So you're just imagining it there and then back in the studio at Pinewood I was riding on an old barrel, an old oil drum, which was the horse with a green screen behind and a couple of fans blowing wind and stuff. They do the same thing today except I guess when James Cameron is doing a scene like that he's got you all attached up to these monitors and the wind is all computer animated and everything so it's a different story today than it was then. But still the process was unknown to me at the time. I had never done green screen work before and it had not been done that often in fact. So it was kind of interesting.
I understand that the original "Clash Of The Titans" is shown a lot in grade schools to teach kids about Greek mythology and I've also heard that some law schools actually show episodes of "LA Law" to help teach certain legal principles so how does it feel to know that your work is also being used as an educational tool.
Harry Hamlin: I know that's weird. A lot of kids watch Clash Of The Titans, in fact my eleven year-old who is in 6th grade just came home last week and said, "Dad we all watched Clash Of The Titans today in school." She said she was so embarrassed because it was her dad that they were watching. They showed the Medusa scene because they're studying Medusa right now. I though it was really odd. It was certainly odd for my eleven year-old who had to suffer through the indignity of having her father in this odd predicament.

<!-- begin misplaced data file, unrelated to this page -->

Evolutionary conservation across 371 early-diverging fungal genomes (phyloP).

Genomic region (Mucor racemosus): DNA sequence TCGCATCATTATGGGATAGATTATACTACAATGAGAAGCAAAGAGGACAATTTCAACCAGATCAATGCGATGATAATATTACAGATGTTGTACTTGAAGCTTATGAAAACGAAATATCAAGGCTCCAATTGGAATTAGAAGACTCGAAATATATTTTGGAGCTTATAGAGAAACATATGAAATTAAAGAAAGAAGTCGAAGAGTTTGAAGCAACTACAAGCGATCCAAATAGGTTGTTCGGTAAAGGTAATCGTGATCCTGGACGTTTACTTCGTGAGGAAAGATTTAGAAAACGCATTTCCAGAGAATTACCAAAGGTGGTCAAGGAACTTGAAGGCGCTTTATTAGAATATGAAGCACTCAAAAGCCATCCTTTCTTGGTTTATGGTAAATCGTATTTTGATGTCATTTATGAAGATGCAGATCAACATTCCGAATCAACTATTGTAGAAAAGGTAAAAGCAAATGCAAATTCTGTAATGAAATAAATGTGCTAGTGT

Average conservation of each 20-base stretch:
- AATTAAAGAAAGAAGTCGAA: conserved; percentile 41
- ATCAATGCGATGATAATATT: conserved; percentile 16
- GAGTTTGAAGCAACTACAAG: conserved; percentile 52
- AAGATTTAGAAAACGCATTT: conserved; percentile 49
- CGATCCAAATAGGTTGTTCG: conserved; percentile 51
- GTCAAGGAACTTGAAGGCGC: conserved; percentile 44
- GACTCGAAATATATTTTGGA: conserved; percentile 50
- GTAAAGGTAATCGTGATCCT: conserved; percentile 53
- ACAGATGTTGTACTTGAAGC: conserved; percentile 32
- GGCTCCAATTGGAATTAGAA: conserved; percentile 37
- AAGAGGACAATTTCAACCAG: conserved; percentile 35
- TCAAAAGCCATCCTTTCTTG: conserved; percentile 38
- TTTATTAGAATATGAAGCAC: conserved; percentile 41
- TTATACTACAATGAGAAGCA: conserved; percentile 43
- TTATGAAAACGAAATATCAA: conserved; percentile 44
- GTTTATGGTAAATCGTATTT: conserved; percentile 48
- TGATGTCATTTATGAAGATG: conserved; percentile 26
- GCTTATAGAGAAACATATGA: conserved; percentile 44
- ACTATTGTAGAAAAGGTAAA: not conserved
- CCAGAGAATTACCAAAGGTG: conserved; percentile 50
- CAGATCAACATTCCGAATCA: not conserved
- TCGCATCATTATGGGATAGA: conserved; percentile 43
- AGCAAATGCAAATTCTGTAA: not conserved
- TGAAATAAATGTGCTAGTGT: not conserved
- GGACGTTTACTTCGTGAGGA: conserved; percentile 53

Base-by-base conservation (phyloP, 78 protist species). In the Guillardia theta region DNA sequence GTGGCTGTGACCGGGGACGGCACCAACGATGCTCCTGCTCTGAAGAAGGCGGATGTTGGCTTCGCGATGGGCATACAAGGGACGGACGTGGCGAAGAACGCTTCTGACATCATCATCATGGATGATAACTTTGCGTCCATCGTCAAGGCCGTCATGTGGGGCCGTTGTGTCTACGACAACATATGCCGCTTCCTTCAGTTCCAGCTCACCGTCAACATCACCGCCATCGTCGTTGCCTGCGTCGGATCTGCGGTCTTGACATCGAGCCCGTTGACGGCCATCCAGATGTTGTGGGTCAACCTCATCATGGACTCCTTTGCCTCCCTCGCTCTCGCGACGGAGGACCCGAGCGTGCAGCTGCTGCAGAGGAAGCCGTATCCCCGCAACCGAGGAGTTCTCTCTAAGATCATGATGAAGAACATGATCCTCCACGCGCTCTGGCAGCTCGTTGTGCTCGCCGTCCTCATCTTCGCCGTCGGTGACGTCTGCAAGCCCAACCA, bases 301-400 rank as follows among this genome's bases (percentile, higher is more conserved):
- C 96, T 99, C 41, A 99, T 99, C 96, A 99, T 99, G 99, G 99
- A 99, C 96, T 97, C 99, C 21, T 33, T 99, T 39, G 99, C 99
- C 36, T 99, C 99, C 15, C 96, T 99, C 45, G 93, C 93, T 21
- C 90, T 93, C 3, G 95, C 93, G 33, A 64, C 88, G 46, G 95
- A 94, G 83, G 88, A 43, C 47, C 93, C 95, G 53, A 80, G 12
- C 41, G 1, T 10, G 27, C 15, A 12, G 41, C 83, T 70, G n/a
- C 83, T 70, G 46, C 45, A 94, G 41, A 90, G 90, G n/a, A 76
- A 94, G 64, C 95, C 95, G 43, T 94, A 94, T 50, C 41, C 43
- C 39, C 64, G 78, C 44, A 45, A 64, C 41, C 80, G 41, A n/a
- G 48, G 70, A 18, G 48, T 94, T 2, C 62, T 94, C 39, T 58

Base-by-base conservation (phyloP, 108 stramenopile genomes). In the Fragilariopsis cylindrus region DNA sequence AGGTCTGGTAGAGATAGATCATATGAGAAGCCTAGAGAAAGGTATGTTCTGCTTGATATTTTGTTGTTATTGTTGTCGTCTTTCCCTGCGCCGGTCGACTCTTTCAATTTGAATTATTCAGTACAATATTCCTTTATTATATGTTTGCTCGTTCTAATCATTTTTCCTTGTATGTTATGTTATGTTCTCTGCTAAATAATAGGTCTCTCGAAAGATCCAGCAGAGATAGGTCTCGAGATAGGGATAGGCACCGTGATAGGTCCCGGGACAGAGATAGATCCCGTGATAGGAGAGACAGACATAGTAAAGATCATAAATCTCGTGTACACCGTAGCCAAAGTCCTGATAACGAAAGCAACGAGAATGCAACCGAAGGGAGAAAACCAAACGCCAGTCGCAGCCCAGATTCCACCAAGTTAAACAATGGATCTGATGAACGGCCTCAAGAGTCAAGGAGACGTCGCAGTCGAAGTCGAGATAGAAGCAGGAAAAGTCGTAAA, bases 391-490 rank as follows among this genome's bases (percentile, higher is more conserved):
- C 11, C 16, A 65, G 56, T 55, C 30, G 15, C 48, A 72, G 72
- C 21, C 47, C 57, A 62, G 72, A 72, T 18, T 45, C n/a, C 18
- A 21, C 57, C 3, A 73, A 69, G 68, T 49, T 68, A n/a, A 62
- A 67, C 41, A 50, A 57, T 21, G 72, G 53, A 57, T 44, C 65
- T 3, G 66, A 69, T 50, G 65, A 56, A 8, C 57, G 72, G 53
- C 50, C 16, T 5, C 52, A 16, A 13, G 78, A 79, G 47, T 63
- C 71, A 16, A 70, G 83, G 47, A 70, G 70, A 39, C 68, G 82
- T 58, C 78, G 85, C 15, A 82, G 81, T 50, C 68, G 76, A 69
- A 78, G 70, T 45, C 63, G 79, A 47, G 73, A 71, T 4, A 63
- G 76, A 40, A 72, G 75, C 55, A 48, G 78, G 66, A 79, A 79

But as far as LA Law goes I'm amazed that they would use a TV show in law school. But then again I was in New York one time during the show and a guy came up to me during the intermission of a Broadway play. He was a product liability lawyer and said, "Hey you know I just used you summation word for word from the show that you did like a month ago and a case you had and I'm so happy because your summation was great." The odd thing was that in the show I lost that case. It was one of the only cases that I ever lost in the five years that I was on LA Law and it was that product liability case. And this guy is coming up to me telling me that he used my summation from that case so there is irony in that. But its odd definitely odd that they would use that but I guess there are a lot of instructive things to take from film and television. I'm just amazed that they would ever use anything I did.
Finally, do you think you could beat Sam Worthington on "Dancing With The Stars?"
Harry Hamlin: Could I? No way! I couldn't beat anybody on Dancing With The Stars. Anything I did, as far as I got was all smoke and mirrors. I am not a dancer and there you go, there's the answer to that question.